Comics for the Hard Headed

Although we take the title of this post from a Sarai publication this year, this is really about a number of Indian graphic novels prompted by a story that appeared in today's Brunch...

The graphic novel is far from having come of age in India, but still, we think that the genre is cool... and we should have more experimentation along these lines.

Orijit Sen of People Tree wrote/drew/composed River of Stories in 1994. Although it is no longer available, this novel was "Loosely based on the Narmada River Valley Projects controversy, and woven around the creation myths of the Apatani and Bhilala peoples, this is a story of a river, its people, and schemes to tame them under an alien notion of ‘development’. It is a composite of comic book and text format."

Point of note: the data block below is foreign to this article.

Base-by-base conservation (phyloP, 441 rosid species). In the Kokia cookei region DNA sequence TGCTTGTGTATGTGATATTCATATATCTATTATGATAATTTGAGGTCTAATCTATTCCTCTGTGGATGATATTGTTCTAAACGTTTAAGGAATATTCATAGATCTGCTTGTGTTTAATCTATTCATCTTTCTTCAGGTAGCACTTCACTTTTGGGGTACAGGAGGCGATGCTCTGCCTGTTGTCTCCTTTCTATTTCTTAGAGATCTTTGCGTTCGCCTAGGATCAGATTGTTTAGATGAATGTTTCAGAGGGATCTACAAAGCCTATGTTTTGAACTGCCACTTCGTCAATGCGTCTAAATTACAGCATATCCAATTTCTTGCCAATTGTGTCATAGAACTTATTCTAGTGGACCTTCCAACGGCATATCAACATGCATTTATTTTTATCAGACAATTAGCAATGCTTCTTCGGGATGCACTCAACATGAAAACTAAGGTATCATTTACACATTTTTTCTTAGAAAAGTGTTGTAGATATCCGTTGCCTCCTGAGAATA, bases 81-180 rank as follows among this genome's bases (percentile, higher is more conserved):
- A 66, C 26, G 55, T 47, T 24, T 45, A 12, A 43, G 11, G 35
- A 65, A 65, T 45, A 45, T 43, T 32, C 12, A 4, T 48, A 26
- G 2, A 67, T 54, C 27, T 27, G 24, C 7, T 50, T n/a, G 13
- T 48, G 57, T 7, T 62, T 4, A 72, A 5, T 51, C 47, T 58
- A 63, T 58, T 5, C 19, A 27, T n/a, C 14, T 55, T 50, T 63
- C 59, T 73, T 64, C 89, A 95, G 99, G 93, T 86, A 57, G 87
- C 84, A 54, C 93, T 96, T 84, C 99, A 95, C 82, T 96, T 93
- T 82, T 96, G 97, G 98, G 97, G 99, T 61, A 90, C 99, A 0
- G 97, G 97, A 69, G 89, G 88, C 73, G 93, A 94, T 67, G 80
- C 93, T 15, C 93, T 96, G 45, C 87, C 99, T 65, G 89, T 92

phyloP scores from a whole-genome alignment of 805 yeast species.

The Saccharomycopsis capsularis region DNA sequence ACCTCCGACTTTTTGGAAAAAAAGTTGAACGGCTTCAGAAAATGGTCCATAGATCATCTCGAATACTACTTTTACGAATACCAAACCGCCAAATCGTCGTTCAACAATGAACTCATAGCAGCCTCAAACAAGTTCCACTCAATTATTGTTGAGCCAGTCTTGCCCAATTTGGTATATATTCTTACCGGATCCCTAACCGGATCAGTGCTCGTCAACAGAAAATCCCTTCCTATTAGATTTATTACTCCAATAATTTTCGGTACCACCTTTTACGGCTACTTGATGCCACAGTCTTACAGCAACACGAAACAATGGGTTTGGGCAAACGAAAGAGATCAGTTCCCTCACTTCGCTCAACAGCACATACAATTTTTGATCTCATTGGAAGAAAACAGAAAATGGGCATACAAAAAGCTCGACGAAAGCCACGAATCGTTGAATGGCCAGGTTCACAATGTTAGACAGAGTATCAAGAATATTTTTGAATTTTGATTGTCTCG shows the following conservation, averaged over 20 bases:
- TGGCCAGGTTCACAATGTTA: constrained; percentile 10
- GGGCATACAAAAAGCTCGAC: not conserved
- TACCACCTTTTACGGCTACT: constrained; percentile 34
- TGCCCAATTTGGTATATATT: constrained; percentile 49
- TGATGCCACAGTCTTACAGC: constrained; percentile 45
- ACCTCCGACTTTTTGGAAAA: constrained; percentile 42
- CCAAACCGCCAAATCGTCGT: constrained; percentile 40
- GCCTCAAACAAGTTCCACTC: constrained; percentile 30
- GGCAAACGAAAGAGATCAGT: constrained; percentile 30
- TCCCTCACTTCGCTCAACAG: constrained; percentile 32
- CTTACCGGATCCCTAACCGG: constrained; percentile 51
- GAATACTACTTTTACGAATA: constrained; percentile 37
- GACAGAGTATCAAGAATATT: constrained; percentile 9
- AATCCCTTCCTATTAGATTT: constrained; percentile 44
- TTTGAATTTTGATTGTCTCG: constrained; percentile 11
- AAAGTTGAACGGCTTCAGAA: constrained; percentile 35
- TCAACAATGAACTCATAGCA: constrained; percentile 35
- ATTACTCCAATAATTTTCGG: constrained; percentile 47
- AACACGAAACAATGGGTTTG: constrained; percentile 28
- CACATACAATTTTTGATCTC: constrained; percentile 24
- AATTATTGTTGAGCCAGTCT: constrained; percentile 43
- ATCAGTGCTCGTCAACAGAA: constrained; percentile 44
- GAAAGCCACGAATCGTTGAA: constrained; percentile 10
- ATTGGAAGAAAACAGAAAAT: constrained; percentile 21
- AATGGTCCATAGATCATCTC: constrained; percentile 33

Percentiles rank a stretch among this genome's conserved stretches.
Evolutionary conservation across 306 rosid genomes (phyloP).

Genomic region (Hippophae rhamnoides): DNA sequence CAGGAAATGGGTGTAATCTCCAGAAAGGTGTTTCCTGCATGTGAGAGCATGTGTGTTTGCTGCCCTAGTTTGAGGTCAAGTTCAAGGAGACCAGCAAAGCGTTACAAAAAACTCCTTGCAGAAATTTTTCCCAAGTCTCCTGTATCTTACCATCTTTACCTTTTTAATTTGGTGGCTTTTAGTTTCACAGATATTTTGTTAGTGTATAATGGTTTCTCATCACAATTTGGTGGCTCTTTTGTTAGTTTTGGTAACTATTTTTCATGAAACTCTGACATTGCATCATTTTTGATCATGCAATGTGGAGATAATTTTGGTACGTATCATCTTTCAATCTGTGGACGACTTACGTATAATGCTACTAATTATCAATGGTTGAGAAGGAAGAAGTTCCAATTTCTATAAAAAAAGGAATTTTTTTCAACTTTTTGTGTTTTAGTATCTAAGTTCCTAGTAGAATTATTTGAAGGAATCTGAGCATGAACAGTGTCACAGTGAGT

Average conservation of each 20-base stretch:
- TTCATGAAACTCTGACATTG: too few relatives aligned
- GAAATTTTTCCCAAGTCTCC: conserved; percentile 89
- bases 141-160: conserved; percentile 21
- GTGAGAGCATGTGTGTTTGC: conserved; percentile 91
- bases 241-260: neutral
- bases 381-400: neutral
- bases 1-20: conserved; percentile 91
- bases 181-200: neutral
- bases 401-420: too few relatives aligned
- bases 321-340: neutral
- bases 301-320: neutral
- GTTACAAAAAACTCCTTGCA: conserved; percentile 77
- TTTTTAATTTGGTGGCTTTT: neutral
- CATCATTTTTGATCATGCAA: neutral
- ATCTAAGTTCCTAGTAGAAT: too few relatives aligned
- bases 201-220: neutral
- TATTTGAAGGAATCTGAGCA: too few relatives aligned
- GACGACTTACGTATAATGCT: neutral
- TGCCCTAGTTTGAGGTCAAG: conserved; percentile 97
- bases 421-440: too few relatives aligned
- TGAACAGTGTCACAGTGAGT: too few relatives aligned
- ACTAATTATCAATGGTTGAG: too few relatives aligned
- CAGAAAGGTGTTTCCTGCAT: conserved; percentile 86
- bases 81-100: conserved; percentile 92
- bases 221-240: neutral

More recently, writer/artist Sarnath Banerjee and Anindya Roy set up Phantomville, a publishing house that provides a platform for Indian writers and artists to produce mature graphic novels. Sarnath has two novels out in this format, Corridor that was produced as part of his Sarai Independent Fellowship in 2002 and The Barn Owl's Wondrous Capers, both from Penguin.

Phantomville has produced Kashmir Pending written by Srinagar-based Naseer Ahmed which tells the story of several characters in Kashmir and deals with strife in the region, and The Believers by Abdul Sultan with illustrations by Partha Sengupta.

With its Dick Tracy-esque graphics and a salute to the Moore and Gibbons storytelling style (or is that just my hyperactive imagination??) Tejas Modak's Private Eye Anonymous already looks like the beginning of a beautiful friendship... while the dark and sensuously illustrated Kari by Amruta Patil is "livened by wry commentaries on life and love".

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